Though I've never seen a live production, the play was required reading for an African American lit class I took in undergrad. With vignettes such as "The Hairpiece," "Cookin' With Miss Ethel," "The Gospel According to Miss Roj," and "The Last-Mama-on-the-Couch Play," we studied it for both content and context as is related/related to current black issues at the time the play was written (and the time we were reading the play.) I enjoyed reading the play.

If you get a chance to read and/or see a live production, you should. Many college theatre groups do their own productions of The Colored Museum.

The play, along with the Percival Everett's novel Erasure, came to mind in the past few days, as my friends and I saw what's soon to become The Color Purple of this generation -- Precious. I loved the film, both in terms of production and content, and also feel it did the book Push justice. I was pleased.

Of course, the conversations I've had range from friends who are my go-out-for-drinks friends to the academic types at the university. The conversations vary -- from this is the BEST film ever... to the pathologizing of black people in films. I saw and see merits in all the conversations and all the views of the film. But I loved the film and hope it received many awards in the coming film awards season.

I also hope people will pick up the novel Push and read it. I also hope that people see it as a film based on a novel, that happens to be about one young, black woman's experience. I also hope it raises awareness of the experiences young people face, domestic and sexual violence, and all the other social needs facing all people today. Like any other film featuring black characters, I don't see it as THE black experience in the U.S. It's a film, based on a novel.

But as I hear more of my academic friends and colleagues share their thoughts with me, I'm drawn back to re-thinking about The Colored Museum, Erasure, and if anyone can win when they happen to write a book or produce a film featuring black characters. Or is this what being a critical thinker is all about... the ability to look at the good and the bad in everything?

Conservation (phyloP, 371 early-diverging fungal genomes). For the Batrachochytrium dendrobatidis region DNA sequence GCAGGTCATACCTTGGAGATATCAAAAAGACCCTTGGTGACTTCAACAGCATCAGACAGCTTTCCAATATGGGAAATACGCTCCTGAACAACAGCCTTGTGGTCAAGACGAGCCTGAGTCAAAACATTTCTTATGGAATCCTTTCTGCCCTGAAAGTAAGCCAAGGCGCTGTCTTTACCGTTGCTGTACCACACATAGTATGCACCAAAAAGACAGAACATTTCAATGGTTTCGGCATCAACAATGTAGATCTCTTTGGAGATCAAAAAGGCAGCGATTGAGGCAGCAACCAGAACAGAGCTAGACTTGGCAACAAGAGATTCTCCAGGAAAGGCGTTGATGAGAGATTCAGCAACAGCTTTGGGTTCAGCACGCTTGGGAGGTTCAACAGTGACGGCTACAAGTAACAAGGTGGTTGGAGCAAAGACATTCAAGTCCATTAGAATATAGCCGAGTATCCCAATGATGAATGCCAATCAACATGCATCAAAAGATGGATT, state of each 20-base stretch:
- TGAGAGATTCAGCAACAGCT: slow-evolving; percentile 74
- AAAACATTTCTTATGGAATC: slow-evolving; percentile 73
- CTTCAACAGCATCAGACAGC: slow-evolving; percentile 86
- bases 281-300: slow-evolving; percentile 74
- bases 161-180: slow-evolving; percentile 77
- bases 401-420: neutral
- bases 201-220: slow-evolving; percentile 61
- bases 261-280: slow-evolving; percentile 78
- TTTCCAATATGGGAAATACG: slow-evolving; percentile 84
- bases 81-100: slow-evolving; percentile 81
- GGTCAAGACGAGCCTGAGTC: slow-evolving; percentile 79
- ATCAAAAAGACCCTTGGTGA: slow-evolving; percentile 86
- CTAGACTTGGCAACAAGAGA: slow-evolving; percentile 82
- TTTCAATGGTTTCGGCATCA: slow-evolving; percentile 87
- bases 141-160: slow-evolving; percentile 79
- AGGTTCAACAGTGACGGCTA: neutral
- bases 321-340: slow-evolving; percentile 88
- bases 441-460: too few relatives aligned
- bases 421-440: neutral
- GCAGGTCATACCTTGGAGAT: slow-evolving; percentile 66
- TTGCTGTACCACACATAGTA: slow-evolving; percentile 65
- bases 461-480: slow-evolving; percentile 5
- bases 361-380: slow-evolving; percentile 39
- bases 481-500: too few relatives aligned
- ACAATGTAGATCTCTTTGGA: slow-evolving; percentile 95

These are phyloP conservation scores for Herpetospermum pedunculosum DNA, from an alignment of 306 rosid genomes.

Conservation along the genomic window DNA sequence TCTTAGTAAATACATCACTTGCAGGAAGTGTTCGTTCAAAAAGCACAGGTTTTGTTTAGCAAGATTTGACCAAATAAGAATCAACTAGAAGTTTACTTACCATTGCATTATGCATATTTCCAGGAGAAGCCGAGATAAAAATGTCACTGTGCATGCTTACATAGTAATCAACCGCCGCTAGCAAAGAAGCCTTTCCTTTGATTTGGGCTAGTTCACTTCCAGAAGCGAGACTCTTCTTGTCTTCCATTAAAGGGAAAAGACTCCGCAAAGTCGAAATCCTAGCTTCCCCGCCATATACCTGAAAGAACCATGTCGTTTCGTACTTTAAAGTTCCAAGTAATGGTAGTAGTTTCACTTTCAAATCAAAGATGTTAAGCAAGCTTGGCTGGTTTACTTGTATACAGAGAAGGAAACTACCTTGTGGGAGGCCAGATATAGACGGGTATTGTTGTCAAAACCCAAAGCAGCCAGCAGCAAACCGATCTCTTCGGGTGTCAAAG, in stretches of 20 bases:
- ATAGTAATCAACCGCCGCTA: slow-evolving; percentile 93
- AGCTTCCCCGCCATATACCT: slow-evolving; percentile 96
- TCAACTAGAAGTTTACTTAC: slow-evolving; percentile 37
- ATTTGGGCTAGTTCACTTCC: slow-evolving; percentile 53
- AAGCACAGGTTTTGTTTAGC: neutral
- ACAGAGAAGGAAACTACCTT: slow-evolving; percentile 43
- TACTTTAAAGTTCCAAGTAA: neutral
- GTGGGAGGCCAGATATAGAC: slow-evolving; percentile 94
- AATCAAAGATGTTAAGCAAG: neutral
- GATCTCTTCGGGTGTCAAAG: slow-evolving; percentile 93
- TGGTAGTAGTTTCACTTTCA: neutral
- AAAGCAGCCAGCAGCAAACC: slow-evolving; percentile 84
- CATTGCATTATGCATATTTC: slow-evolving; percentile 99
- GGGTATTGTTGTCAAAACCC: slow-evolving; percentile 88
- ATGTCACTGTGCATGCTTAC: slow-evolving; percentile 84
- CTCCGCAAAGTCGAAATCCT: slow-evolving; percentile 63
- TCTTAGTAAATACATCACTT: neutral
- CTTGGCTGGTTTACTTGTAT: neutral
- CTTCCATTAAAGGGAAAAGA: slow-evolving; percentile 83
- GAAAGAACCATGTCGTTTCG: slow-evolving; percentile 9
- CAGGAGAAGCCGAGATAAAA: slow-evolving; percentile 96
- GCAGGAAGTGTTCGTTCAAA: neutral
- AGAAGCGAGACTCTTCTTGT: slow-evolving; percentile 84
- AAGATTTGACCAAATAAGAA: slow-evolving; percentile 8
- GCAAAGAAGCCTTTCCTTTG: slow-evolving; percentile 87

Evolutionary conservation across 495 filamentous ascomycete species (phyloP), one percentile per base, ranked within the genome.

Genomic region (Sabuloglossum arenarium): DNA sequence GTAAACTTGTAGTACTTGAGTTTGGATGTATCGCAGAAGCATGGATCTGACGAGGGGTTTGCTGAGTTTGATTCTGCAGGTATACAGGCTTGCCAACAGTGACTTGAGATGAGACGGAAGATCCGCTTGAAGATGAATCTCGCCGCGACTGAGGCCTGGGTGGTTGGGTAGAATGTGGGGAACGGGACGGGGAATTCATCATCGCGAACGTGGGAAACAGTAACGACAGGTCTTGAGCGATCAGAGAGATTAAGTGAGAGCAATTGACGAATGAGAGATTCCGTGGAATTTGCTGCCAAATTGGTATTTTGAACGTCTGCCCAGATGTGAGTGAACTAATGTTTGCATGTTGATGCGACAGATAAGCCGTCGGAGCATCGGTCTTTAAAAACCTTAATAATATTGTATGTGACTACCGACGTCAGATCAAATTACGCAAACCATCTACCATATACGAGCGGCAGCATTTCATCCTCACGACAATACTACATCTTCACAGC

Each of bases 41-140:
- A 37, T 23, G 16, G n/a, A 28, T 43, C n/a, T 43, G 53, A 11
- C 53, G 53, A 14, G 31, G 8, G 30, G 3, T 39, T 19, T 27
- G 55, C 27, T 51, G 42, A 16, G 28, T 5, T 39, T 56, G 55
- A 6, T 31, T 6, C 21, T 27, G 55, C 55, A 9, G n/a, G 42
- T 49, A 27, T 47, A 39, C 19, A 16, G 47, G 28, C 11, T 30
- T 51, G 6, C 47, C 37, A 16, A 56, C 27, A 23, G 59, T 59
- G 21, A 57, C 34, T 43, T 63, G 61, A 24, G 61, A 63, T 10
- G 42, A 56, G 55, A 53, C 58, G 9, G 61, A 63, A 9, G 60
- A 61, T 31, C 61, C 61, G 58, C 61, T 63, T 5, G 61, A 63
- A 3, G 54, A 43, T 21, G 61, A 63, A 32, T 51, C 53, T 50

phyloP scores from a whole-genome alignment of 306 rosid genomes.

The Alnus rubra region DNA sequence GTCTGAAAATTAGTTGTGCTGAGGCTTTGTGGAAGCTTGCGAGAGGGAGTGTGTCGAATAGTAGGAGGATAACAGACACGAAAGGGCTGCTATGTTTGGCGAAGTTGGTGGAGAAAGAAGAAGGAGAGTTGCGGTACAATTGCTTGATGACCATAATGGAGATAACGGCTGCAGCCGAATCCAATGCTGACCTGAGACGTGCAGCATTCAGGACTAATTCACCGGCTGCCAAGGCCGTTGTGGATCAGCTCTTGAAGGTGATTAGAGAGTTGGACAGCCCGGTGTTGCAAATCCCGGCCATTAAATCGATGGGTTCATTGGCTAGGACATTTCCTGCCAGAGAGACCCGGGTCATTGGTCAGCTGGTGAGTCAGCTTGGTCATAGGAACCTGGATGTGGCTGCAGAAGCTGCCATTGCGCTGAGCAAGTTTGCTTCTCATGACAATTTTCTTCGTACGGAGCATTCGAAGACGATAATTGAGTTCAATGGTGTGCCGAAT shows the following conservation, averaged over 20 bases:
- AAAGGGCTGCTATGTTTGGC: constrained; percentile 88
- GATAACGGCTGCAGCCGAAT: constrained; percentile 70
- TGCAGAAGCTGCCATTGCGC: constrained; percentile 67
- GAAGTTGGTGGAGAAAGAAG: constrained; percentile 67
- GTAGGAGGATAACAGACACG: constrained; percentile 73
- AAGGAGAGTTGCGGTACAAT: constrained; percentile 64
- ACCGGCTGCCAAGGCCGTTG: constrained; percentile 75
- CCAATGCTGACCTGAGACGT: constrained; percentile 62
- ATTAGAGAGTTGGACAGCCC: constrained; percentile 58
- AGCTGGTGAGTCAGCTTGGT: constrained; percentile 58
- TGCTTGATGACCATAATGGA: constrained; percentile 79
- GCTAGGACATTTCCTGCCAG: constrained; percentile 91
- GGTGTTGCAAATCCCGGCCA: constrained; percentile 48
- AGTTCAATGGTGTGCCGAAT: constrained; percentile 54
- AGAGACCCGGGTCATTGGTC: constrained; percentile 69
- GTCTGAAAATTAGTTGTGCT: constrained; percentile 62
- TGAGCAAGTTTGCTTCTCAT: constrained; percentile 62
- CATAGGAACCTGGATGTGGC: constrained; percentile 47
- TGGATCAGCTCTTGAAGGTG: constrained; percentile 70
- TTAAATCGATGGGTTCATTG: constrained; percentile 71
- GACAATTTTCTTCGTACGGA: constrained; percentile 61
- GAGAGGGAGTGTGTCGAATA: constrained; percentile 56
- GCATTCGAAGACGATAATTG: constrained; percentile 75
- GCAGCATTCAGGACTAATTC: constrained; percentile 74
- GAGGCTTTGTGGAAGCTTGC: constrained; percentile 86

Thursday, November 05, 2009

Music, Arts, Activism Weekend

Long work week, but it's all worth it because I'll be going to see a couple of greats from my coming-of-age years.

Anita Baker on Saturday. EnVogue on Sunday. Both at the Nokia/L.A. Live area in downtown Los Angeles.

A couple weeks ago I just couldn't decide on which one. So I decided both... and have been bringing my lunch to work daily every since, lol.

If you're in L.A., another venue you should check out is The Luckman, located on the east side of L.A. on the Cal State L.A. campus. Great lineup of performers this season, including Lizz Wright (this weekend), Les Nubian (December), Itzhak Perlman, Kinky, and more. Check out the 2009-10 Luckman lineup.

Before I can get to enjoy all the arts festivities, I will need to get through a long day of work, a weekend Womyn of Color conference, and more.

Been doing a bit of writing, and of course attending arts and activism type events always gives you good writing material. Observing people can give you major insights.

Hope you're enjoying your week and possible weekend plans!

Monday, November 02, 2009

Buying Time

Buying Time is the newest novel by Pamela Samuels Young and it needs to go on your to-be-read list.

It follows a down-on-luck attorney who figures out a new line of work to survive... buying up life insurance policies of terminally ill people. It's part thriller, part crime, part mystery.

I wrote about Pamela Samuels Young about a year ago in a blog on black women who write crime story novels. What's really great about PSY is, like most authors I know of, she works full-time... an attorney in Los Angeles.

Anyway, if interested in learning more about this novel or the author, you can stop by Esowon Books on Saturday, November 21 from 3 - 4:30 pm.

My to-be-read list is getting longer and longer!